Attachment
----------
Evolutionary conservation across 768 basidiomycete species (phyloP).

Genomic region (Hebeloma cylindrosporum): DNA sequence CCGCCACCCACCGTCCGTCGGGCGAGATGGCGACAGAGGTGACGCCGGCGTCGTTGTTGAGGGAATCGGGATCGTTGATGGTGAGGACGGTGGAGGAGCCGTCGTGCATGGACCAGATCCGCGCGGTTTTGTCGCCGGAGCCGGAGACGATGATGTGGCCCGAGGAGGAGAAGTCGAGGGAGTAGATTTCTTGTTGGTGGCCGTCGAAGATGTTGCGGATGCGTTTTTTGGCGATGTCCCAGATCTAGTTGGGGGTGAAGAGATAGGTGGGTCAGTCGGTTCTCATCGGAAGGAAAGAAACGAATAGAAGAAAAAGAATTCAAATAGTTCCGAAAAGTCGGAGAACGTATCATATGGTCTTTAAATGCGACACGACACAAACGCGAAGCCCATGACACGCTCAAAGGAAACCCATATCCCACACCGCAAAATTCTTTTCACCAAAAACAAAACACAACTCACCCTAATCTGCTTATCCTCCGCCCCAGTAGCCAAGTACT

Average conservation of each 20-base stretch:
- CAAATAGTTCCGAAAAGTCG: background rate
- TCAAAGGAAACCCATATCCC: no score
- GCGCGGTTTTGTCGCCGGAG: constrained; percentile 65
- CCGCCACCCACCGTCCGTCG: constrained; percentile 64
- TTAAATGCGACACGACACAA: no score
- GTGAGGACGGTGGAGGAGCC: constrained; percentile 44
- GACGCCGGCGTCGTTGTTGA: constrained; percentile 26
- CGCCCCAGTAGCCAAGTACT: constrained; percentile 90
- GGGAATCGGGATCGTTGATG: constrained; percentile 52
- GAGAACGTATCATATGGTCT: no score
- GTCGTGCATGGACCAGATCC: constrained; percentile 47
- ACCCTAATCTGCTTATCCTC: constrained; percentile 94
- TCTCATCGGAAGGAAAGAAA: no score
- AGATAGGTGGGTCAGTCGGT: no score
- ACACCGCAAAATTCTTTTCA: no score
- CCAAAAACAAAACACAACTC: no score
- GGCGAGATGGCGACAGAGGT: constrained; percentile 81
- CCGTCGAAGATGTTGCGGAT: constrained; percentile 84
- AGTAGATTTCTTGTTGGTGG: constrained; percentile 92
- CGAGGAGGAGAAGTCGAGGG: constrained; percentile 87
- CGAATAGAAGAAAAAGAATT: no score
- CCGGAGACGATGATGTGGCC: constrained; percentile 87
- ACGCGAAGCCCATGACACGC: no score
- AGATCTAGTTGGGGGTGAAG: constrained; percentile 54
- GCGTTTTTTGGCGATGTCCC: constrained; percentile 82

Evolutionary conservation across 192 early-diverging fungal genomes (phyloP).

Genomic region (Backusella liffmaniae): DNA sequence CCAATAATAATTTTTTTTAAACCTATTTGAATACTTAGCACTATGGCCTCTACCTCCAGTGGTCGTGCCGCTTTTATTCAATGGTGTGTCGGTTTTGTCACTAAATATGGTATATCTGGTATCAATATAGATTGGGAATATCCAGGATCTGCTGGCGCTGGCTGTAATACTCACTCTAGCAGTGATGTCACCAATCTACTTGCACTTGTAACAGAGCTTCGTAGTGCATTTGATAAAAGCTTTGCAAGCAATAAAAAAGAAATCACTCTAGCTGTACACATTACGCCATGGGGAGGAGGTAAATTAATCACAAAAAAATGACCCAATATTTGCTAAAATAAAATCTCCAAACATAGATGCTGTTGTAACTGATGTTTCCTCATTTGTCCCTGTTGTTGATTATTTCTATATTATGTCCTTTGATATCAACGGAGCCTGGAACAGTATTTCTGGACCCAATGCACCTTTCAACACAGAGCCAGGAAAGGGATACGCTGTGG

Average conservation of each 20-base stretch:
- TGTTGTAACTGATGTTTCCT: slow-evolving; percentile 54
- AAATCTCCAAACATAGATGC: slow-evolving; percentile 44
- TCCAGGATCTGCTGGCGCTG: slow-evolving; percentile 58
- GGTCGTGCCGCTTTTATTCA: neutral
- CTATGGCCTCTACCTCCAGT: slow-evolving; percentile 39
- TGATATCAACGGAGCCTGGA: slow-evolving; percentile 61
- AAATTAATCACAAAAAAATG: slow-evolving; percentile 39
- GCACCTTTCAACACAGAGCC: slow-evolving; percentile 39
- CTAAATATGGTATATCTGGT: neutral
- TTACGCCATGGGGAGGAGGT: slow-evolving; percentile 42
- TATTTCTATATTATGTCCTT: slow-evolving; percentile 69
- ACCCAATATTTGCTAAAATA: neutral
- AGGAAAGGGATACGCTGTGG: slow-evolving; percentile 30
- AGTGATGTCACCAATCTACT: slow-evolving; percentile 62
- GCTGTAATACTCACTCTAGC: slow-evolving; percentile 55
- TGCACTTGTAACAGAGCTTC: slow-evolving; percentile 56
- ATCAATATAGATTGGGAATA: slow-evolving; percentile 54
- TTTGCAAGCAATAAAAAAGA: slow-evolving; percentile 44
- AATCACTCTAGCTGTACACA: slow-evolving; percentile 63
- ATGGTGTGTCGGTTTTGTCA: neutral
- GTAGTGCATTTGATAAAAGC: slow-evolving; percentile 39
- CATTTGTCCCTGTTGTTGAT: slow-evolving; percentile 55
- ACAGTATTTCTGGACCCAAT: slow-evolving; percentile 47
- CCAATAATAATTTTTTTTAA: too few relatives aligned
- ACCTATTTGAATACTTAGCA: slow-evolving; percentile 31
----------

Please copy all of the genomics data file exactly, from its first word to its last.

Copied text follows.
Evolutionary conservation across 768 basidiomycete species (phyloP).

Genomic region (Hebeloma cylindrosporum): DNA sequence CCGCCACCCACCGTCCGTCGGGCGAGATGGCGACAGAGGTGACGCCGGCGTCGTTGTTGAGGGAATCGGGATCGTTGATGGTGAGGACGGTGGAGGAGCCGTCGTGCATGGACCAGATCCGCGCGGTTTTGTCGCCGGAGCCGGAGACGATGATGTGGCCCGAGGAGGAGAAGTCGAGGGAGTAGATTTCTTGTTGGTGGCCGTCGAAGATGTTGCGGATGCGTTTTTTGGCGATGTCCCAGATCTAGTTGGGGGTGAAGAGATAGGTGGGTCAGTCGGTTCTCATCGGAAGGAAAGAAACGAATAGAAGAAAAAGAATTCAAATAGTTCCGAAAAGTCGGAGAACGTATCATATGGTCTTTAAATGCGACACGACACAAACGCGAAGCCCATGACACGCTCAAAGGAAACCCATATCCCACACCGCAAAATTCTTTTCACCAAAAACAAAACACAACTCACCCTAATCTGCTTATCCTCCGCCCCAGTAGCCAAGTACT

Average conservation of each 20-base stretch:
- CAAATAGTTCCGAAAAGTCG: background rate
- TCAAAGGAAACCCATATCCC: no score
- GCGCGGTTTTGTCGCCGGAG: constrained; percentile 65
- CCGCCACCCACCGTCCGTCG: constrained; percentile 64
- TTAAATGCGACACGACACAA: no score
- GTGAGGACGGTGGAGGAGCC: constrained; percentile 44
- GACGCCGGCGTCGTTGTTGA: constrained; percentile 26
- CGCCCCAGTAGCCAAGTACT: constrained; percentile 90
- GGGAATCGGGATCGTTGATG: constrained; percentile 52
- GAGAACGTATCATATGGTCT: no score
- GTCGTGCATGGACCAGATCC: constrained; percentile 47
- ACCCTAATCTGCTTATCCTC: constrained; percentile 94
- TCTCATCGGAAGGAAAGAAA: no score
- AGATAGGTGGGTCAGTCGGT: no score
- ACACCGCAAAATTCTTTTCA: no score
- CCAAAAACAAAACACAACTC: no score
- GGCGAGATGGCGACAGAGGT: constrained; percentile 81
- CCGTCGAAGATGTTGCGGAT: constrained; percentile 84
- AGTAGATTTCTTGTTGGTGG: constrained; percentile 92
- CGAGGAGGAGAAGTCGAGGG: constrained; percentile 87
- CGAATAGAAGAAAAAGAATT: no score
- CCGGAGACGATGATGTGGCC: constrained; percentile 87
- ACGCGAAGCCCATGACACGC: no score
- AGATCTAGTTGGGGGTGAAG: constrained; percentile 54
- GCGTTTTTTGGCGATGTCCC: constrained; percentile 82

Evolutionary conservation across 192 early-diverging fungal genomes (phyloP).

Genomic region (Backusella liffmaniae): DNA sequence CCAATAATAATTTTTTTTAAACCTATTTGAATACTTAGCACTATGGCCTCTACCTCCAGTGGTCGTGCCGCTTTTATTCAATGGTGTGTCGGTTTTGTCACTAAATATGGTATATCTGGTATCAATATAGATTGGGAATATCCAGGATCTGCTGGCGCTGGCTGTAATACTCACTCTAGCAGTGATGTCACCAATCTACTTGCACTTGTAACAGAGCTTCGTAGTGCATTTGATAAAAGCTTTGCAAGCAATAAAAAAGAAATCACTCTAGCTGTACACATTACGCCATGGGGAGGAGGTAAATTAATCACAAAAAAATGACCCAATATTTGCTAAAATAAAATCTCCAAACATAGATGCTGTTGTAACTGATGTTTCCTCATTTGTCCCTGTTGTTGATTATTTCTATATTATGTCCTTTGATATCAACGGAGCCTGGAACAGTATTTCTGGACCCAATGCACCTTTCAACACAGAGCCAGGAAAGGGATACGCTGTGG

Average conservation of each 20-base stretch:
- TGTTGTAACTGATGTTTCCT: slow-evolving; percentile 54
- AAATCTCCAAACATAGATGC: slow-evolving; percentile 44
- TCCAGGATCTGCTGGCGCTG: slow-evolving; percentile 58
- GGTCGTGCCGCTTTTATTCA: neutral
- CTATGGCCTCTACCTCCAGT: slow-evolving; percentile 39
- TGATATCAACGGAGCCTGGA: slow-evolving; percentile 61
- AAATTAATCACAAAAAAATG: slow-evolving; percentile 39
- GCACCTTTCAACACAGAGCC: slow-evolving; percentile 39
- CTAAATATGGTATATCTGGT: neutral
- TTACGCCATGGGGAGGAGGT: slow-evolving; percentile 42
- TATTTCTATATTATGTCCTT: slow-evolving; percentile 69
- ACCCAATATTTGCTAAAATA: neutral
- AGGAAAGGGATACGCTGTGG: slow-evolving; percentile 30
- AGTGATGTCACCAATCTACT: slow-evolving; percentile 62
- GCTGTAATACTCACTCTAGC: slow-evolving; percentile 55
- TGCACTTGTAACAGAGCTTC: slow-evolving; percentile 56
- ATCAATATAGATTGGGAATA: slow-evolving; percentile 54
- TTTGCAAGCAATAAAAAAGA: slow-evolving; percentile 44
- AATCACTCTAGCTGTACACA: slow-evolving; percentile 63
- ATGGTGTGTCGGTTTTGTCA: neutral
- GTAGTGCATTTGATAAAAGC: slow-evolving; percentile 39
- CATTTGTCCCTGTTGTTGAT: slow-evolving; percentile 55
- ACAGTATTTCTGGACCCAAT: slow-evolving; percentile 47
- CCAATAATAATTTTTTTTAA: too few relatives aligned
- ACCTATTTGAATACTTAGCA: slow-evolving; percentile 31